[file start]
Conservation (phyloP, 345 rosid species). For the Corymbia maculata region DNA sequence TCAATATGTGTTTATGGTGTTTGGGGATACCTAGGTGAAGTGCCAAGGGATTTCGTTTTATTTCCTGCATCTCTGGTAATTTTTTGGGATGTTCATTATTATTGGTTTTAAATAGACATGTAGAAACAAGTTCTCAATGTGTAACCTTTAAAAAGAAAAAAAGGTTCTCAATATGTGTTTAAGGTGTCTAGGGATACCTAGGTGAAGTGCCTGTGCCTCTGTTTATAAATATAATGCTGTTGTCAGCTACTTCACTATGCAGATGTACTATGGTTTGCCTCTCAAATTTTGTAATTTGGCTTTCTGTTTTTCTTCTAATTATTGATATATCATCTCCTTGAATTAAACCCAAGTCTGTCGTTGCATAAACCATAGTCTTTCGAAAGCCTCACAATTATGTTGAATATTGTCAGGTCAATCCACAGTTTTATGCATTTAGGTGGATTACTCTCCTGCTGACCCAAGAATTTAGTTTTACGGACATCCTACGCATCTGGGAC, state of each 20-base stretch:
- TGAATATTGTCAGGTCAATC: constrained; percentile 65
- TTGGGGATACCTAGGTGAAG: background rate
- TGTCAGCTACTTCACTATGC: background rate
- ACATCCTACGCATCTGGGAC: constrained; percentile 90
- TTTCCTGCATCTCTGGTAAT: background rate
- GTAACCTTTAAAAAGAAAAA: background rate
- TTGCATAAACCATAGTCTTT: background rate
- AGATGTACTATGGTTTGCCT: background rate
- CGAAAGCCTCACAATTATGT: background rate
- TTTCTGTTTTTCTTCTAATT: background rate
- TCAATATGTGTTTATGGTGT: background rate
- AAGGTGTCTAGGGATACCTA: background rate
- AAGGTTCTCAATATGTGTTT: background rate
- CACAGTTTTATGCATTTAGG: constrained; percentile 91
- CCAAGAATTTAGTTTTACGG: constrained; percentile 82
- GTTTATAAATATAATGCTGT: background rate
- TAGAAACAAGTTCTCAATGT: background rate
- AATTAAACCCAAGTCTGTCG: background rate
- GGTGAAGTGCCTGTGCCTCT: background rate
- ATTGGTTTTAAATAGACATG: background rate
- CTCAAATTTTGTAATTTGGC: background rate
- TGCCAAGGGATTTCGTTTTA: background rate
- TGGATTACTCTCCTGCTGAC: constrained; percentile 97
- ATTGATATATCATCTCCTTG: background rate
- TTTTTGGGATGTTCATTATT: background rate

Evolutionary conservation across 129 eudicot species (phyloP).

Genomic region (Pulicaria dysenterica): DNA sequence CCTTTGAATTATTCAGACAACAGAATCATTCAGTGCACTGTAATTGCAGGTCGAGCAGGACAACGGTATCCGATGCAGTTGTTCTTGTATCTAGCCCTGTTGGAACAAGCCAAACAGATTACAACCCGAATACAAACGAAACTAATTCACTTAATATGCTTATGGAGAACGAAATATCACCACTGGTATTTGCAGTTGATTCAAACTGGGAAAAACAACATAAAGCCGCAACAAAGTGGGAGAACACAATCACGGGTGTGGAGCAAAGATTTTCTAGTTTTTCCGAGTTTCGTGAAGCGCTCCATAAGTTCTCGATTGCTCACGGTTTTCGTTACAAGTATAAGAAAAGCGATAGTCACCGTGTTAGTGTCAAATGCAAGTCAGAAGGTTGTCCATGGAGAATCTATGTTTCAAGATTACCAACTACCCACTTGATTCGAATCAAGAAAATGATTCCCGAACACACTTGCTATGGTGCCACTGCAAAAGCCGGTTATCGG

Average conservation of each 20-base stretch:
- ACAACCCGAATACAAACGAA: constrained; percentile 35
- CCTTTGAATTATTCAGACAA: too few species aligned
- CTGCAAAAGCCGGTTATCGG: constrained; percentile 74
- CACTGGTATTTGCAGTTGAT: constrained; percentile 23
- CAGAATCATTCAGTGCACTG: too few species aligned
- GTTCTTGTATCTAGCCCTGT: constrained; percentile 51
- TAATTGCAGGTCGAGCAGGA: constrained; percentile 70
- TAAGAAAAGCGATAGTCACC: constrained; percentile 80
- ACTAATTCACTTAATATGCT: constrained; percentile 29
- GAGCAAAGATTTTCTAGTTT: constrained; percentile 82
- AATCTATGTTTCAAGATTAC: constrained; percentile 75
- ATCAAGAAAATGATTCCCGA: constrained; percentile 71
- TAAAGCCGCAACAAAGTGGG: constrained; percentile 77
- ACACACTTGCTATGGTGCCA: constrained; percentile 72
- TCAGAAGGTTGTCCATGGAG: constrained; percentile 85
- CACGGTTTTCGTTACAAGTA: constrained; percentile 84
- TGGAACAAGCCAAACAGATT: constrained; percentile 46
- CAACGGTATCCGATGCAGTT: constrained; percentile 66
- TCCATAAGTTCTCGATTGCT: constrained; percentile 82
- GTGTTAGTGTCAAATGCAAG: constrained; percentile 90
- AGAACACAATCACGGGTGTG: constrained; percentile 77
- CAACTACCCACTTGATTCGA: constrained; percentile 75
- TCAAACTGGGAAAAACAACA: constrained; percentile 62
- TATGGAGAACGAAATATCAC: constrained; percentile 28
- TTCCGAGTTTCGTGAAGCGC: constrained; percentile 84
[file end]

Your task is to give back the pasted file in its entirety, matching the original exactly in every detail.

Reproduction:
Conservation (phyloP, 345 rosid species). For the Corymbia maculata region DNA sequence TCAATATGTGTTTATGGTGTTTGGGGATACCTAGGTGAAGTGCCAAGGGATTTCGTTTTATTTCCTGCATCTCTGGTAATTTTTTGGGATGTTCATTATTATTGGTTTTAAATAGACATGTAGAAACAAGTTCTCAATGTGTAACCTTTAAAAAGAAAAAAAGGTTCTCAATATGTGTTTAAGGTGTCTAGGGATACCTAGGTGAAGTGCCTGTGCCTCTGTTTATAAATATAATGCTGTTGTCAGCTACTTCACTATGCAGATGTACTATGGTTTGCCTCTCAAATTTTGTAATTTGGCTTTCTGTTTTTCTTCTAATTATTGATATATCATCTCCTTGAATTAAACCCAAGTCTGTCGTTGCATAAACCATAGTCTTTCGAAAGCCTCACAATTATGTTGAATATTGTCAGGTCAATCCACAGTTTTATGCATTTAGGTGGATTACTCTCCTGCTGACCCAAGAATTTAGTTTTACGGACATCCTACGCATCTGGGAC, state of each 20-base stretch:
- TGAATATTGTCAGGTCAATC: constrained; percentile 65
- TTGGGGATACCTAGGTGAAG: background rate
- TGTCAGCTACTTCACTATGC: background rate
- ACATCCTACGCATCTGGGAC: constrained; percentile 90
- TTTCCTGCATCTCTGGTAAT: background rate
- GTAACCTTTAAAAAGAAAAA: background rate
- TTGCATAAACCATAGTCTTT: background rate
- AGATGTACTATGGTTTGCCT: background rate
- CGAAAGCCTCACAATTATGT: background rate
- TTTCTGTTTTTCTTCTAATT: background rate
- TCAATATGTGTTTATGGTGT: background rate
- AAGGTGTCTAGGGATACCTA: background rate
- AAGGTTCTCAATATGTGTTT: background rate
- CACAGTTTTATGCATTTAGG: constrained; percentile 91
- CCAAGAATTTAGTTTTACGG: constrained; percentile 82
- GTTTATAAATATAATGCTGT: background rate
- TAGAAACAAGTTCTCAATGT: background rate
- AATTAAACCCAAGTCTGTCG: background rate
- GGTGAAGTGCCTGTGCCTCT: background rate
- ATTGGTTTTAAATAGACATG: background rate
- CTCAAATTTTGTAATTTGGC: background rate
- TGCCAAGGGATTTCGTTTTA: background rate
- TGGATTACTCTCCTGCTGAC: constrained; percentile 97
- ATTGATATATCATCTCCTTG: background rate
- TTTTTGGGATGTTCATTATT: background rate

Evolutionary conservation across 129 eudicot species (phyloP).

Genomic region (Pulicaria dysenterica): DNA sequence CCTTTGAATTATTCAGACAACAGAATCATTCAGTGCACTGTAATTGCAGGTCGAGCAGGACAACGGTATCCGATGCAGTTGTTCTTGTATCTAGCCCTGTTGGAACAAGCCAAACAGATTACAACCCGAATACAAACGAAACTAATTCACTTAATATGCTTATGGAGAACGAAATATCACCACTGGTATTTGCAGTTGATTCAAACTGGGAAAAACAACATAAAGCCGCAACAAAGTGGGAGAACACAATCACGGGTGTGGAGCAAAGATTTTCTAGTTTTTCCGAGTTTCGTGAAGCGCTCCATAAGTTCTCGATTGCTCACGGTTTTCGTTACAAGTATAAGAAAAGCGATAGTCACCGTGTTAGTGTCAAATGCAAGTCAGAAGGTTGTCCATGGAGAATCTATGTTTCAAGATTACCAACTACCCACTTGATTCGAATCAAGAAAATGATTCCCGAACACACTTGCTATGGTGCCACTGCAAAAGCCGGTTATCGG

Average conservation of each 20-base stretch:
- ACAACCCGAATACAAACGAA: constrained; percentile 35
- CCTTTGAATTATTCAGACAA: too few species aligned
- CTGCAAAAGCCGGTTATCGG: constrained; percentile 74
- CACTGGTATTTGCAGTTGAT: constrained; percentile 23
- CAGAATCATTCAGTGCACTG: too few species aligned
- GTTCTTGTATCTAGCCCTGT: constrained; percentile 51
- TAATTGCAGGTCGAGCAGGA: constrained; percentile 70
- TAAGAAAAGCGATAGTCACC: constrained; percentile 80
- ACTAATTCACTTAATATGCT: constrained; percentile 29
- GAGCAAAGATTTTCTAGTTT: constrained; percentile 82
- AATCTATGTTTCAAGATTAC: constrained; percentile 75
- ATCAAGAAAATGATTCCCGA: constrained; percentile 71
- TAAAGCCGCAACAAAGTGGG: constrained; percentile 77
- ACACACTTGCTATGGTGCCA: constrained; percentile 72
- TCAGAAGGTTGTCCATGGAG: constrained; percentile 85
- CACGGTTTTCGTTACAAGTA: constrained; percentile 84
- TGGAACAAGCCAAACAGATT: constrained; percentile 46
- CAACGGTATCCGATGCAGTT: constrained; percentile 66
- TCCATAAGTTCTCGATTGCT: constrained; percentile 82
- GTGTTAGTGTCAAATGCAAG: constrained; percentile 90
- AGAACACAATCACGGGTGTG: constrained; percentile 77
- CAACTACCCACTTGATTCGA: constrained; percentile 75
- TCAAACTGGGAAAAACAACA: constrained; percentile 62
- TATGGAGAACGAAATATCAC: constrained; percentile 28
- TTCCGAGTTTCGTGAAGCGC: constrained; percentile 84